Wednesday, August 21, 2013


                The five Supporting Actress Nominees in ’52 were:
                                GLORIA GRAHAME “The Bad and the Beautiful”
                                JEAN HAGEN “Singin’ in the Rain”
                                COLETTE MARCHAND “Moulin Rouge”
                                TERRY MOORE “Come Back, Little Sheba”
                                THELMA RITTER “With a Song in My Heart”

And while that list does contain a couple of highly laudable turns, I probably would have switched out the whole line-up.  Because, as in most years, ’52 was notable for names that weren’t there. The should’ves and could’ves that, for one reason or another, just didn’t tickle Oscar’s fancy. I’ve already discussed Alice Pearce and Claire Trevor in previous posts.  Now a tip of the hat to a couple of other ladies that just couldn’t get Oscar to look in their direction.

MIRIAM HOPKINS in “Carrie”  

Although an element of bitchiness had always been at play in Hopkins’ screen work, she usually removed at least some of the sting with a liberal dusting of flighty coquettishness.  In William Wyler’s “Carrie”, she unleashes pure venom.  Badgering and belittling  husband Laurence Olivier, she’s venal, vindictive -a snob too; even her smiles are just dirty looks, slightly reconfigured . When Olivier falls in love with Jennifer Jones and begs Hopkins for a divorce, she not only refuses but tightens the thumbscrews. Late in the film, after using every weapon she has to reduce the lovers to paupery and worse , she finally comes face to face with Jones, sizes her up with a smug subzero glare, and says merely, “I thought you‘d be prettier”. The film itself is excellent, a vividly mounted period piece - at its center, Olivier’s heartwrenching portrait of a middle-aged man in love, maybe his best screen work ever.  But Hopkins makes sure he’s not the whole show. The actress, like the character,is playing hardball here.

VALERIE HOBSON in  “The Card” 

   Ms Hobson had long been an estimable name in the British film world when she appeared in “The Card”. With 20 years of film experience behind her, including a mid-30’s sojourn as a Universal contract player in Hollywood.  There she displayed uncommon poise (especially considering she was still a teenager) as Dr. Frankenstein’s actual bride in “Bride of Frankenstein”.  Returning to Britain, she married rising film producer/screenwriter Anthony Havelock-Allen. This connection may have given her an inside track when it came to snagging choice film parts, but it was her consistently commendable work, once she got them, that made her a star. The immediate post-war years stand as her golden era – “Great Expectations” and “Kind Hearts and Coronets” made world-wide splashes.  British audiences happily queued  to see her in the bang-up bodice-ripper “Blanche Fury”.  It had all the deluxe Technicolor  trappings of the genre (including Stewart Granger to romance her) and Hobson shone commandingly at its center.  Her presence also enriched “The Interrupted Journey”, a Hitchcockian thriller with Richard Todd,  which  -even with an unfortunate  last minute plot twist - remains an almost perfect film. She capped off the decade with probably her greatest performance – in “The Rocking Horse Winner” - as the patrician mother whose need for luxury destroys her family.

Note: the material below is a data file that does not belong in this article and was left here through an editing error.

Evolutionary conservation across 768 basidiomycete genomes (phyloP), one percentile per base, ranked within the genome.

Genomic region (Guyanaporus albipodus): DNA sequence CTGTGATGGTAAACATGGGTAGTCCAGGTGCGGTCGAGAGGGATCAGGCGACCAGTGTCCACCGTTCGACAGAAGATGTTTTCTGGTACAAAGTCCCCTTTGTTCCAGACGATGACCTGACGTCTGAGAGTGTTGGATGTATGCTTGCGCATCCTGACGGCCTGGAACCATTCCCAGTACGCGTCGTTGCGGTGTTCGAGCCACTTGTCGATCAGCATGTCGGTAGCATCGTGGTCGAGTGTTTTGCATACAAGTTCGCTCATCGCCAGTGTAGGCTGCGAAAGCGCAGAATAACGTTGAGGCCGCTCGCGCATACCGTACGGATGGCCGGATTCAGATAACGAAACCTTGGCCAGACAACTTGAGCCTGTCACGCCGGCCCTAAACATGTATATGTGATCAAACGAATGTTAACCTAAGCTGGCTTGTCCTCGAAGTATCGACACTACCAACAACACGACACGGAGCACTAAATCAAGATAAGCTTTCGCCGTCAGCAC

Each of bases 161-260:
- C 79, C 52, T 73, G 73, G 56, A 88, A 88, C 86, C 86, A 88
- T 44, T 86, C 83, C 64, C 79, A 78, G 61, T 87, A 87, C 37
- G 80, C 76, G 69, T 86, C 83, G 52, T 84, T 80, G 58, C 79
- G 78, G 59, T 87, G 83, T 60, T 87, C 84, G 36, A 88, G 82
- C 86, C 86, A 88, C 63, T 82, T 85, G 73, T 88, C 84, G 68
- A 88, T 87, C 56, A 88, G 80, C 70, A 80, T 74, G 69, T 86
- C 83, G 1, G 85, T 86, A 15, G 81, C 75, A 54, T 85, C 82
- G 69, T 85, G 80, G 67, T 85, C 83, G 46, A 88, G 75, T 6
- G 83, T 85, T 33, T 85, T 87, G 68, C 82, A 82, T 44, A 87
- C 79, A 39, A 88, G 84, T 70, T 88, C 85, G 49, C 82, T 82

“The Card” was part of Alec Guinness’ early 50’s run as the golden boy of the British cinema . A sly period comedy, it follows a low-born but ambitious law-clerk’s rise to prominence.  By hook or by crook. That trajectory brings him into contact with several ladies ( Glynis Johns, Petula Clark  and Valerie Hobson, all in fine form). Hobson’s the Countess of Chell.  Described early on by Guinness’ character as “the finest woman that ever came to this town”, she lives up to the description. A splendid (and quite unique) mix of hauteur and merriment.  Effortlessly conveying both good-natured refinement and airy intelligence. She’s an aristocratic dream in the role, but also manages to make the character penetrating, practical , affable and adaptable. Definitely up to any occasion. And serenely aware that her presence confers dignity on even  the most undignified situations.  In one scene, her coachman warns Guinness that milady’s “in an awful temper”. But when she glides into public view she couldn’t be more gracious.   It’s hard to imagine any other actress carrying this part off with even half the flair and charm Hobson brings to it.  At  very least, it’s a performance Oscar should’ve taken note of in ’52.  Having finished “The Card”, Valerie Hobson sailed on to one more triumph.  This time on the stage, headlining the original London production of “The King and I” (opposite Herbert Lom).  A smash hit, it saw Hobson dispensing onstage all the charm, elegance and artistry that had marked her film work – and – oh, yes, she also revealed a lovely singing voice no one even knew she had.   A woman of infinite accomplishment.

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